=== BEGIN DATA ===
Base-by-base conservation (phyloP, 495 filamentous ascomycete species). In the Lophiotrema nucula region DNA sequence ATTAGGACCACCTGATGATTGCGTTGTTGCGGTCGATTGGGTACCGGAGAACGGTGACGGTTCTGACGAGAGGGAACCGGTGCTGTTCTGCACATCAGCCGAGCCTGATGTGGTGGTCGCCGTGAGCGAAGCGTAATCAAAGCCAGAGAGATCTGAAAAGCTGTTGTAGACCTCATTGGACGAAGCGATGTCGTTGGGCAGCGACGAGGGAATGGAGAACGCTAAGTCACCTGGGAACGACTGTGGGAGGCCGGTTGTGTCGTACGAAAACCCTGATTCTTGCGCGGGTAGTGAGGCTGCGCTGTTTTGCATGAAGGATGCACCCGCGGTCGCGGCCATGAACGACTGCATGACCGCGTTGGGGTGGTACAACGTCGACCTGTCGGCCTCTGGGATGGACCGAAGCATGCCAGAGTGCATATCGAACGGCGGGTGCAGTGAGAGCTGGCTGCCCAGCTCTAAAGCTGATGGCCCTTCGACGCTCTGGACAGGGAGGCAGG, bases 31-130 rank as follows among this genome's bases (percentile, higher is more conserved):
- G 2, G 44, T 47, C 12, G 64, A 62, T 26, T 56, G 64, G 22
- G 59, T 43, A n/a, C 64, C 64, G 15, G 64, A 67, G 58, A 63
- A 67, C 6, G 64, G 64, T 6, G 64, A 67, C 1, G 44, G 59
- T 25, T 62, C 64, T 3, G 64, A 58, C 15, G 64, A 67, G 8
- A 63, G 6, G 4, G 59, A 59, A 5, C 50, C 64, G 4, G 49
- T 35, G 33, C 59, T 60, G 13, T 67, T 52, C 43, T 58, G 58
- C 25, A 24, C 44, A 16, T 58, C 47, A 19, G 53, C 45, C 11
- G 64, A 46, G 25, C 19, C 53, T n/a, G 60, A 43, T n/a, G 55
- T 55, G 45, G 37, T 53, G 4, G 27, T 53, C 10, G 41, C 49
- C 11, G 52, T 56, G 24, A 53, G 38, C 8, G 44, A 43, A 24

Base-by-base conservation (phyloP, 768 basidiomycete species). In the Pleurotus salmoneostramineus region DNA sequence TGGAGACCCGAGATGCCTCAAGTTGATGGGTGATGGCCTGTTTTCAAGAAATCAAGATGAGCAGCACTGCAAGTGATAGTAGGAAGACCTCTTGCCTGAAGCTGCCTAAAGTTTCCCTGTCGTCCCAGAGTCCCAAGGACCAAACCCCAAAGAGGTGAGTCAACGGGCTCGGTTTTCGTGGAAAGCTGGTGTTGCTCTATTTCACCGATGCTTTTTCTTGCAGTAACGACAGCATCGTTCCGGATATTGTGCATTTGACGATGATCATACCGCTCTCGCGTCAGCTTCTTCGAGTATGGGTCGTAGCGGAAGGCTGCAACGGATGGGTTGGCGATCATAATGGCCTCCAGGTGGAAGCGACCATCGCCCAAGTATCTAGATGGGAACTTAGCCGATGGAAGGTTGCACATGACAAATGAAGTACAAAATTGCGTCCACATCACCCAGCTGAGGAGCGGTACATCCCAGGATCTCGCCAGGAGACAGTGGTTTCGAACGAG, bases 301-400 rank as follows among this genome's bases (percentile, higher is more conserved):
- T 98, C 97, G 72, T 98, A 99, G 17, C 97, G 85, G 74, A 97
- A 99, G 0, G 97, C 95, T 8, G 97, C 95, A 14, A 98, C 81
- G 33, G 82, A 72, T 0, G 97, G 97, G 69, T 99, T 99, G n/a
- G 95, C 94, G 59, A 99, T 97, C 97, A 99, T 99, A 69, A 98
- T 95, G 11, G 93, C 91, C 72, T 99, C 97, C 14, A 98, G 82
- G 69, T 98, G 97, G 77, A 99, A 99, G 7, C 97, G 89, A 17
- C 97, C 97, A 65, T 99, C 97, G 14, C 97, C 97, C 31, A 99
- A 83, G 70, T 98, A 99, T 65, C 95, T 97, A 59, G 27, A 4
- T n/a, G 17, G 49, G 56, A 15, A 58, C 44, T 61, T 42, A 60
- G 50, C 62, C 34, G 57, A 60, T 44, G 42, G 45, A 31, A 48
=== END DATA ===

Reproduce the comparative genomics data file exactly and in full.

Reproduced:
Base-by-base conservation (phyloP, 495 filamentous ascomycete species). In the Lophiotrema nucula region DNA sequence ATTAGGACCACCTGATGATTGCGTTGTTGCGGTCGATTGGGTACCGGAGAACGGTGACGGTTCTGACGAGAGGGAACCGGTGCTGTTCTGCACATCAGCCGAGCCTGATGTGGTGGTCGCCGTGAGCGAAGCGTAATCAAAGCCAGAGAGATCTGAAAAGCTGTTGTAGACCTCATTGGACGAAGCGATGTCGTTGGGCAGCGACGAGGGAATGGAGAACGCTAAGTCACCTGGGAACGACTGTGGGAGGCCGGTTGTGTCGTACGAAAACCCTGATTCTTGCGCGGGTAGTGAGGCTGCGCTGTTTTGCATGAAGGATGCACCCGCGGTCGCGGCCATGAACGACTGCATGACCGCGTTGGGGTGGTACAACGTCGACCTGTCGGCCTCTGGGATGGACCGAAGCATGCCAGAGTGCATATCGAACGGCGGGTGCAGTGAGAGCTGGCTGCCCAGCTCTAAAGCTGATGGCCCTTCGACGCTCTGGACAGGGAGGCAGG, bases 31-130 rank as follows among this genome's bases (percentile, higher is more conserved):
- G 2, G 44, T 47, C 12, G 64, A 62, T 26, T 56, G 64, G 22
- G 59, T 43, A n/a, C 64, C 64, G 15, G 64, A 67, G 58, A 63
- A 67, C 6, G 64, G 64, T 6, G 64, A 67, C 1, G 44, G 59
- T 25, T 62, C 64, T 3, G 64, A 58, C 15, G 64, A 67, G 8
- A 63, G 6, G 4, G 59, A 59, A 5, C 50, C 64, G 4, G 49
- T 35, G 33, C 59, T 60, G 13, T 67, T 52, C 43, T 58, G 58
- C 25, A 24, C 44, A 16, T 58, C 47, A 19, G 53, C 45, C 11
- G 64, A 46, G 25, C 19, C 53, T n/a, G 60, A 43, T n/a, G 55
- T 55, G 45, G 37, T 53, G 4, G 27, T 53, C 10, G 41, C 49
- C 11, G 52, T 56, G 24, A 53, G 38, C 8, G 44, A 43, A 24

Base-by-base conservation (phyloP, 768 basidiomycete species). In the Pleurotus salmoneostramineus region DNA sequence TGGAGACCCGAGATGCCTCAAGTTGATGGGTGATGGCCTGTTTTCAAGAAATCAAGATGAGCAGCACTGCAAGTGATAGTAGGAAGACCTCTTGCCTGAAGCTGCCTAAAGTTTCCCTGTCGTCCCAGAGTCCCAAGGACCAAACCCCAAAGAGGTGAGTCAACGGGCTCGGTTTTCGTGGAAAGCTGGTGTTGCTCTATTTCACCGATGCTTTTTCTTGCAGTAACGACAGCATCGTTCCGGATATTGTGCATTTGACGATGATCATACCGCTCTCGCGTCAGCTTCTTCGAGTATGGGTCGTAGCGGAAGGCTGCAACGGATGGGTTGGCGATCATAATGGCCTCCAGGTGGAAGCGACCATCGCCCAAGTATCTAGATGGGAACTTAGCCGATGGAAGGTTGCACATGACAAATGAAGTACAAAATTGCGTCCACATCACCCAGCTGAGGAGCGGTACATCCCAGGATCTCGCCAGGAGACAGTGGTTTCGAACGAG, bases 301-400 rank as follows among this genome's bases (percentile, higher is more conserved):
- T 98, C 97, G 72, T 98, A 99, G 17, C 97, G 85, G 74, A 97
- A 99, G 0, G 97, C 95, T 8, G 97, C 95, A 14, A 98, C 81
- G 33, G 82, A 72, T 0, G 97, G 97, G 69, T 99, T 99, G n/a
- G 95, C 94, G 59, A 99, T 97, C 97, A 99, T 99, A 69, A 98
- T 95, G 11, G 93, C 91, C 72, T 99, C 97, C 14, A 98, G 82
- G 69, T 98, G 97, G 77, A 99, A 99, G 7, C 97, G 89, A 17
- C 97, C 97, A 65, T 99, C 97, G 14, C 97, C 97, C 31, A 99
- A 83, G 70, T 98, A 99, T 65, C 95, T 97, A 59, G 27, A 4
- T n/a, G 17, G 49, G 56, A 15, A 58, C 44, T 61, T 42, A 60
- G 50, C 62, C 34, G 57, A 60, T 44, G 42, G 45, A 31, A 48